Preferably magnesium azelate is used in conjunction with a basic metal oxide e.g. an alkaline earth metal oxide which acts to raise the pH of the environment between the dried coating and the underlying metal which is created when water penetrates through the protective layer. Magnesium oxide is a good example of such an added material. Combinations of magnesium azelate and magnesium oxide in the proportions of from about 3:1 to about 10:1 give excellent results.
The coating compositions of the present invention may be oil-based or water-based. Thus, the inhibitor may be present in conventional drying oils or any of the more recently developed synthetic film-forming polymers and copolymers which are now in current use in paint technology. Magnesium azelate may also be used in the so-called emulsion paints which are aqueous emulsions or colloidal solutions of drying oils, modified drying oils, or suitable polymeric compositions, or any mixture thereof; with these the inhibitor is present in solution and may also be present in suspension. Particularly in the oil-based paints, magnesium azelate confers the additional advantages of body and structure and ready dispersibility on the composition.
The invention is of especial importance in protective coating compositions which are lead free, the use of lead bearing compositions being at present in disfavour except under closely controlled conditions. Various chromates e.g. zinc chromate are currently available as alternatives to red lead (although they function by a different mechanism), but these are also subject to criticism and the present invention has particular application to compositions which are also free of such chromates.
The present invention also includes a process for the protection of a metal surface which comprises applying to the surface a coating containing magnesium azelate.
The invention may be used for the protection of a variety of metals and alloys including iron and steel, dural, aluminium, zinc and others. The compositions of the invention are essentially priming paints for metal surfaces and preferably require the subsequent application of adherent layers of highly impermeable film-forming materials. However, they are very persistent on, and effective on, surfaces which remain non-top-coated for some considerable time which, in view of the relatively high water-solubility of magnesium azelate, is remarkable. Results obtained so far for the protection of mild steel indicate a high level of inhibition comparable with that obtained with red lead and at least as good as that obtained with zinc chromate and zinc phosphate.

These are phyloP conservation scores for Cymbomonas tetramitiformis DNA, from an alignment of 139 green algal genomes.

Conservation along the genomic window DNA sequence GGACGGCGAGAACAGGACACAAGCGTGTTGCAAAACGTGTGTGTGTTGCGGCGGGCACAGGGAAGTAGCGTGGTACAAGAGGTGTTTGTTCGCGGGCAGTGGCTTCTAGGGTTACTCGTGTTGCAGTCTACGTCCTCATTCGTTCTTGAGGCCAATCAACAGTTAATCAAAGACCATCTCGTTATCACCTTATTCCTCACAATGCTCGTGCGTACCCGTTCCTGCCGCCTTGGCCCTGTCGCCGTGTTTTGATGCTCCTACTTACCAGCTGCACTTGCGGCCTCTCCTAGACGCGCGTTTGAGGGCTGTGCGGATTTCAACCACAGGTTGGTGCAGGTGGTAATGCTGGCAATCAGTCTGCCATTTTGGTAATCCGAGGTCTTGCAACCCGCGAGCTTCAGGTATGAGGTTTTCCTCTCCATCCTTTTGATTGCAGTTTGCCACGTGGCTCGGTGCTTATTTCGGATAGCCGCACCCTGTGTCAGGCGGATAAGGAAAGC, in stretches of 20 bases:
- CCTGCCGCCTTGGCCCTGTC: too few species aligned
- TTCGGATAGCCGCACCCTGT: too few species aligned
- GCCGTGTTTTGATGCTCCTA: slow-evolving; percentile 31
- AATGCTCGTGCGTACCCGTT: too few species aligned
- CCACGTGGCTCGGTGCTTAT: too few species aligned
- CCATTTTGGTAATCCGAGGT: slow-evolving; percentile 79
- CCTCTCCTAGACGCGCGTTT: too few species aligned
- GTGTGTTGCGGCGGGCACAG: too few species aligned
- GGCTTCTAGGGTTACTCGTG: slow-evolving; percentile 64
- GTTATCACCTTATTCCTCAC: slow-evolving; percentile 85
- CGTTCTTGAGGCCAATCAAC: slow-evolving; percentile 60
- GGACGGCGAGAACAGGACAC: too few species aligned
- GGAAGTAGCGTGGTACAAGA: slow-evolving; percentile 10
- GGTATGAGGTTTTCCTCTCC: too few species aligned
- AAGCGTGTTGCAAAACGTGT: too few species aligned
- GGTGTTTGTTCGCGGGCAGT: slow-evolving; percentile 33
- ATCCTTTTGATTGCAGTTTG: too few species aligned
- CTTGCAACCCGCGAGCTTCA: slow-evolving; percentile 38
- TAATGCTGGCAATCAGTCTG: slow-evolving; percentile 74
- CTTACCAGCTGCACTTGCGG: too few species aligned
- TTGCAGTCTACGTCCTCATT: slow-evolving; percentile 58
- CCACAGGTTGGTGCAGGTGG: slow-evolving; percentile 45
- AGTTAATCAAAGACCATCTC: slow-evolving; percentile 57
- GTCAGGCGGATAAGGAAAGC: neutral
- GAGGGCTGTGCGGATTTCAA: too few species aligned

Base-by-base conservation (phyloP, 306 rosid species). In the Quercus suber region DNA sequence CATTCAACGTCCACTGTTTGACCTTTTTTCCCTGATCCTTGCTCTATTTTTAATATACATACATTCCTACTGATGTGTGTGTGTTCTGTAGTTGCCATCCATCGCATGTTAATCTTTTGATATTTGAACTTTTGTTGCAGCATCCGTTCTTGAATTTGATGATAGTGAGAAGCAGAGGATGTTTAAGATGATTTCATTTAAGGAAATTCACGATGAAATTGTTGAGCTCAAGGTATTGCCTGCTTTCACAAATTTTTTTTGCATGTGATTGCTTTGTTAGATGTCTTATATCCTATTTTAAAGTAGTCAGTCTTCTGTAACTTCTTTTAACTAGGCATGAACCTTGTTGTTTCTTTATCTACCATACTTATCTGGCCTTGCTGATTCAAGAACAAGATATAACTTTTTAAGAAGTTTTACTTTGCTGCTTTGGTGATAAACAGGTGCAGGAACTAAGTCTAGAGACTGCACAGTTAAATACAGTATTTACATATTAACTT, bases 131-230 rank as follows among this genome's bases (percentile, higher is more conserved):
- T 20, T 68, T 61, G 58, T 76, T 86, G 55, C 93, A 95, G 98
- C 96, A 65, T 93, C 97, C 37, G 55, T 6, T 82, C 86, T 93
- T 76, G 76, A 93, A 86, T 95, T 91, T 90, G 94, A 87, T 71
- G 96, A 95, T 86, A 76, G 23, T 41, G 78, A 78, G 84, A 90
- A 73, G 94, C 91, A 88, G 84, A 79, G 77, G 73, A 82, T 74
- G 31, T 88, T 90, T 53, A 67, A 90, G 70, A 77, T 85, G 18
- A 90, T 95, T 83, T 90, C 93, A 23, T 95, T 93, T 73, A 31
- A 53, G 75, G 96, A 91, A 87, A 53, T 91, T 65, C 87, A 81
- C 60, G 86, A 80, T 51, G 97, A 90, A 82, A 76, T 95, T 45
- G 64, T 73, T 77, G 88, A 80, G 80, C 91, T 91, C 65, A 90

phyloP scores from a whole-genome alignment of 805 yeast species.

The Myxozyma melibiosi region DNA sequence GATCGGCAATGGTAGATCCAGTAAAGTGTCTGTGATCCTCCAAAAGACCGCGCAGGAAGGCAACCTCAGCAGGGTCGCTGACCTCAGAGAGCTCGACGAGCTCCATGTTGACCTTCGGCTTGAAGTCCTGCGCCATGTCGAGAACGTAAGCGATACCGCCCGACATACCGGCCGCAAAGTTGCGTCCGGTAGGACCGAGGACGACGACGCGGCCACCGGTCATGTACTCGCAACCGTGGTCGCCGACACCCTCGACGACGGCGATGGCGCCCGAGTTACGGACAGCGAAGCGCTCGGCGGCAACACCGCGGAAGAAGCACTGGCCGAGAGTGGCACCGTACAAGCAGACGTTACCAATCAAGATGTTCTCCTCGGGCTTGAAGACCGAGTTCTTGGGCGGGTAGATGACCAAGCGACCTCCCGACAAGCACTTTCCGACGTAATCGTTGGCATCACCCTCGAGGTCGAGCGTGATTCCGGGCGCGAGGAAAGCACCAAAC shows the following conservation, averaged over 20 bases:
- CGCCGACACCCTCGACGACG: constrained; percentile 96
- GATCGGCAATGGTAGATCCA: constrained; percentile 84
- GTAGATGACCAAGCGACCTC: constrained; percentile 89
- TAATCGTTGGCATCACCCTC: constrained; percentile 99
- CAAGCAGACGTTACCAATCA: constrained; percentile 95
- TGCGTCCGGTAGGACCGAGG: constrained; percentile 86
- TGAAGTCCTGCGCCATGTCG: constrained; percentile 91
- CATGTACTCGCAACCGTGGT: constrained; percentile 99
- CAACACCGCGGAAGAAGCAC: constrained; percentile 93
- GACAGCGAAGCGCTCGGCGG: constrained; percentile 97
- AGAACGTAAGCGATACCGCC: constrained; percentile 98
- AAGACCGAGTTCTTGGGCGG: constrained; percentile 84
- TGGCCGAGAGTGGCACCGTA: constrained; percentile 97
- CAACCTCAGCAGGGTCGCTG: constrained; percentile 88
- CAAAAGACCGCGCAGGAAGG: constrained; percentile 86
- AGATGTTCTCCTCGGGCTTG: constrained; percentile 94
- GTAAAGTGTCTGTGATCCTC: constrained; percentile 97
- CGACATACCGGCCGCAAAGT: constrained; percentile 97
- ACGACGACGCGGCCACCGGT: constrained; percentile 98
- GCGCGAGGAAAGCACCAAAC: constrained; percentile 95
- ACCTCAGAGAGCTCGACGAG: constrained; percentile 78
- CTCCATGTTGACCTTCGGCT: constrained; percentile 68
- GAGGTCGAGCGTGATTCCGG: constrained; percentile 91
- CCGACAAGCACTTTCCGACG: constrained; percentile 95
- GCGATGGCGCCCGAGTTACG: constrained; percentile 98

Typical coating compositions in accordance with the invention are described in the following Examples in which all parts are given by weight.
In the Examples, the following film forming compositions were employed:
Beckalide 5065 is a 65% solution of a polyamide resin having an amine number of about 140 to 150; and acid value of less than 7; and a specific gravity of 0.924 in a xylene-isopropanol mixture.
Beckurane 79-60 is a polyurethane oil having a Gardner viscosity of z-z2 ; a Gardner color of 6; an acid number of less than 0.5; a specific gravity of 0.960; a free NCO content of 0.0%, which is the reaction product of diiocyanate with a material having a reactive hydrogen atom.
Epikote 1001 is an epoxide resin which melts at from 64°-76° C.; has a viscosity of 0.8 to 1.7 poises at 25° C.; an epoxide equivalent of from about 450-525; an equivalent weight of 130; and an average molecular weight of 900.
Styrenated Alkyd Scopol 51 NX is a styrene modified alkyd having a styrene content of approximately 16%; a phthalic acid content of approximately 30.5%; and 46% of mixed, non-yellowing fatty acid oils which have been esterified with glycerol and xylene as the solvent. The total non-volatile content is about 70, ±1%.
Versamid 115 is a reactive polyamide resin with a conventional coating curing agent having a maximum acid value of 4, and a viscosity of 500-600 poises at 40° C.
Vinacryl 7175 is an anti-corrosive metal primer which is an aqueous emulsion of a styrene-acrylic copolymer, having a non-volatile content of 50%, a viscosity of 0.2 to 0.5 poises at 25° C., a pH of from 6.5 to 7.0, containing an anionic emulsifier.
______________________________________Vinacryl 7175 Styrene-acrylateaqueous emulsion (50% solids) 849TiO2 40.7Magnesium azelate 42.2Suspending agent (Modocoll E600) 0.6Dispersing agent (Calgon S) 1.2880 Ammonia 12Preservative 0.4Water 46______________________________________